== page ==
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Senator Norm Coleman charged today that a lawsuit alleging that his close friend and campaign donor Nasser Kazeminy funneled money to his wife were “absolutely false.” Coleman said “Al Franken and his political allies” cooked up the whole thing.
So is the lawsuit just a political dirty trick? Steve Perry at the Minnesota Independent offers five reasons to doubt that.
Perry’s list includes:
The lawsuit, contrary to the impression one might receive from Coleman’s response or from many of the press accounts, is not principally about the alleged payments to Laurie Coleman. The Kazeminy/Coleman narrative comprises roughly three pages of a 30-page legal complaint. Are we to believe the rest is all just incidental embroidery on a campaign to maliciously bring down Norm Coleman?
That complaint lodges numerous serious allegations about financial manipulations by Nasser Kazeminy and a number of his associates (there are six defendants in all). The plaintiff in the case, Paul McKim, would be facing serious legal jeopardy himself if those claims proved to be entirely baseless. (Counter-suit, anyone?)
The merits of McKim’s lawsuit remain to be tested, but it’s very dubious that the lawsuit was merely a political stunt. Either McKim or Kazeminy would appear to have a serious legal problem on their hands. And if it’s Kazeminy, Coleman does too.
More from Ken Silverstein:
Commentary — November 17, 2015, 6:41 pm
The Clintons’ so-called charitable enterprise has served as a vehicle to launder money and to enrich family friends.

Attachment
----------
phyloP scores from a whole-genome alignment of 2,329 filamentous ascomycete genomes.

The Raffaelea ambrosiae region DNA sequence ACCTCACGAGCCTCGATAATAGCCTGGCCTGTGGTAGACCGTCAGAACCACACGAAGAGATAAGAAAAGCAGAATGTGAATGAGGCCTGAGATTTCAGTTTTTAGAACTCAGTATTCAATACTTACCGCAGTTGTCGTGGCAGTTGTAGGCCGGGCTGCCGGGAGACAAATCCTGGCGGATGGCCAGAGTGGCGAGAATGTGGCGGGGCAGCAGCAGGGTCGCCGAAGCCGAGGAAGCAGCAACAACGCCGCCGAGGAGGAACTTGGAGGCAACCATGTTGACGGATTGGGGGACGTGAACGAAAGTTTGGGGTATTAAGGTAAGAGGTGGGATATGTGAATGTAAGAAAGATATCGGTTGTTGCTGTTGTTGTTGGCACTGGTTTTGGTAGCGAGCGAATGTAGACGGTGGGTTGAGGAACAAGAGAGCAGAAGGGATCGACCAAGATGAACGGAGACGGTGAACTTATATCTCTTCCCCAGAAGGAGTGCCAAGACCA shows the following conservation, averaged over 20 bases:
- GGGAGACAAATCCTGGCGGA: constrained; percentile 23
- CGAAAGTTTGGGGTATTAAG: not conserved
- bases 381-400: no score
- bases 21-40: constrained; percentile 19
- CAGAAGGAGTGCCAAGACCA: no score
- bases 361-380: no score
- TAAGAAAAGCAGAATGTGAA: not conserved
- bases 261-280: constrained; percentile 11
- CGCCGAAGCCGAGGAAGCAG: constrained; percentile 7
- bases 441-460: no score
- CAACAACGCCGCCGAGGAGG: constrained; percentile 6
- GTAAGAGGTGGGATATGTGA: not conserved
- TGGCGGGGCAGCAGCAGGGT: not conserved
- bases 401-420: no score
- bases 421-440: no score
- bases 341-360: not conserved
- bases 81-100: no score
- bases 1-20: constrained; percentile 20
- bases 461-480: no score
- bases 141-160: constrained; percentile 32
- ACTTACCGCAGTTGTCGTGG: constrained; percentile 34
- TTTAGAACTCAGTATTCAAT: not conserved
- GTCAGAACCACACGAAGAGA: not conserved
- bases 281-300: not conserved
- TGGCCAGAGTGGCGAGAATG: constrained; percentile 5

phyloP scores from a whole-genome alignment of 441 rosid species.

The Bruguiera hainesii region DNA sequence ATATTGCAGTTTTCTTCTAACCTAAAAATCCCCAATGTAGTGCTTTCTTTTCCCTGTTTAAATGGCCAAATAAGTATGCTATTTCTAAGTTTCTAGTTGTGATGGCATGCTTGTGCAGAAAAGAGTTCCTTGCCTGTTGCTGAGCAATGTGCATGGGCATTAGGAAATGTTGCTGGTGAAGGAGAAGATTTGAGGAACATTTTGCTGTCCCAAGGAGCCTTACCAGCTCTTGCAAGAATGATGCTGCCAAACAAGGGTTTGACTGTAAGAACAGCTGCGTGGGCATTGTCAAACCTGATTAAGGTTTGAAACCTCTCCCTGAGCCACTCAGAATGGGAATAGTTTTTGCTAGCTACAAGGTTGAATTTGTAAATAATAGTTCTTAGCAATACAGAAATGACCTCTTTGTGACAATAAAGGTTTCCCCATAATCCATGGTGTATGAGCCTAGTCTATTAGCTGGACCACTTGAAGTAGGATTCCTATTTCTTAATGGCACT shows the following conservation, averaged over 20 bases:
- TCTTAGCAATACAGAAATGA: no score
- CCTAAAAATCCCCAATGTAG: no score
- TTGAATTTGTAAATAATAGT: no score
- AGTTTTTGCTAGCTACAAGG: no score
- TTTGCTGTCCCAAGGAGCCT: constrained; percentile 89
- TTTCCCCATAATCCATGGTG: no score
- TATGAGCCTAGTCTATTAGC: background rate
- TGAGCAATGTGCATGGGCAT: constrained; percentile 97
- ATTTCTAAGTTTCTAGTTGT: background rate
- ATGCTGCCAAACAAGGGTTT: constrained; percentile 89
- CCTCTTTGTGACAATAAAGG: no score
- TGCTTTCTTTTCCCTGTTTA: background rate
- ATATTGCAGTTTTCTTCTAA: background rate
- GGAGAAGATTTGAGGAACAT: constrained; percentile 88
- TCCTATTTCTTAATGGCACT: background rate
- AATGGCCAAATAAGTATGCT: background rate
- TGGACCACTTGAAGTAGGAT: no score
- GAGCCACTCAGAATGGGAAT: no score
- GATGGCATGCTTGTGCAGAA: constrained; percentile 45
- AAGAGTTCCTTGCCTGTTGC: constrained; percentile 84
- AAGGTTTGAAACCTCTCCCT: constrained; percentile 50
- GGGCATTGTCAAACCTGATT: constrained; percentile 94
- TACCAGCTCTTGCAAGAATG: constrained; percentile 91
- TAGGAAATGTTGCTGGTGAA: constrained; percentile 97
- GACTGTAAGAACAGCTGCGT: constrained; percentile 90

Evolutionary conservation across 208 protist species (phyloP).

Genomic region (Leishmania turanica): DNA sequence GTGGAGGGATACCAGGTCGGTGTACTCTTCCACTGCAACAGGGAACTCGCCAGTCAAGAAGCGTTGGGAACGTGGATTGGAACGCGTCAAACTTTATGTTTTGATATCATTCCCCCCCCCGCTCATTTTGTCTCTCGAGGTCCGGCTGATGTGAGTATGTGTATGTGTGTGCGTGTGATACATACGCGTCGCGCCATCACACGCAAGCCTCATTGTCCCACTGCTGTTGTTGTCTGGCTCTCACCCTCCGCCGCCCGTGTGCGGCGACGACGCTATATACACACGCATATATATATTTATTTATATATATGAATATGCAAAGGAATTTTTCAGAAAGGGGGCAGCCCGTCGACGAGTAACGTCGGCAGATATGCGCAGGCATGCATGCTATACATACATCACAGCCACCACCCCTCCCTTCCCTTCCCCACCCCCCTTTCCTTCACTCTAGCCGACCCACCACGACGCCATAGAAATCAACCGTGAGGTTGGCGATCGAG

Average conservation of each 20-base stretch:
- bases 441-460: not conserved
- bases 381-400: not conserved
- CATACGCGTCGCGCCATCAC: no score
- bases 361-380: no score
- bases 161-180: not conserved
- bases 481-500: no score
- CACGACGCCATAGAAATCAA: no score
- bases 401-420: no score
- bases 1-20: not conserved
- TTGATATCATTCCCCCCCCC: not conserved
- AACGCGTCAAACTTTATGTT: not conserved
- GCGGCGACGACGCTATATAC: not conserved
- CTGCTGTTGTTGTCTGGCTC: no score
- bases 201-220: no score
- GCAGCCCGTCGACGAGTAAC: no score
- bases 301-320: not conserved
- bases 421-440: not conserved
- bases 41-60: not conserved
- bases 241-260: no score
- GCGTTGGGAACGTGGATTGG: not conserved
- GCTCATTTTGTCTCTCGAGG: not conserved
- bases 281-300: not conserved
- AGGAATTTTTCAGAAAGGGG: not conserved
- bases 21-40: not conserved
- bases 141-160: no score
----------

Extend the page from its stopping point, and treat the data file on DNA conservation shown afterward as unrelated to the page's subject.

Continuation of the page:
Flor Arely Sánchez had been in bed with a fever and pains throughout her body for three days when a July thunderstorm broke over the mountainside. She got nervous when bolts of light flashed in the sky. Lightning strikes the San Julián region of western El Salvador several times a year, and her neighbors fear storms more than they fear the march of diseases — first dengue, then chikungunya, now Zika. Flor worried about a lot of things, since she was pregnant.
Late in the afternoon, when the pains had somewhat eased, Flor thought she might go to a dammed-up bit of the river near her house to bathe. She is thirty-five and has lived in the same place all her life, where wrinkled hills are planted with corn, beans, and fruit trees. She took a towel and soap and walked out into the rain. Halfway to the river, the pains returned and overcame her. The next thing Flor remembers, she was in a room she didn’t recognize, unable to move. As she soon discovered, she was in a hospital, her ankle cuffed to the bed, and she was being investigated for abortion.
Amount of laundry an average American family of four washes in a year (in tons):
A study of female Finnish twins found that relative preference for masculine faces is largely heritable.
It was reported that visits from Buddhist priests could be purchased through Amazon in Japan, and the London Philharmonic Orchestra began streaming performances through virtual-reality headsets.
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“Matt was happy enough to sustain himself on the detritus of a world he saw as careening toward self-destruction, and equally happy to scam a government he despised. 'I’m glad everyone’s so wasteful,' he told me. 'It supports my lifestyle.'”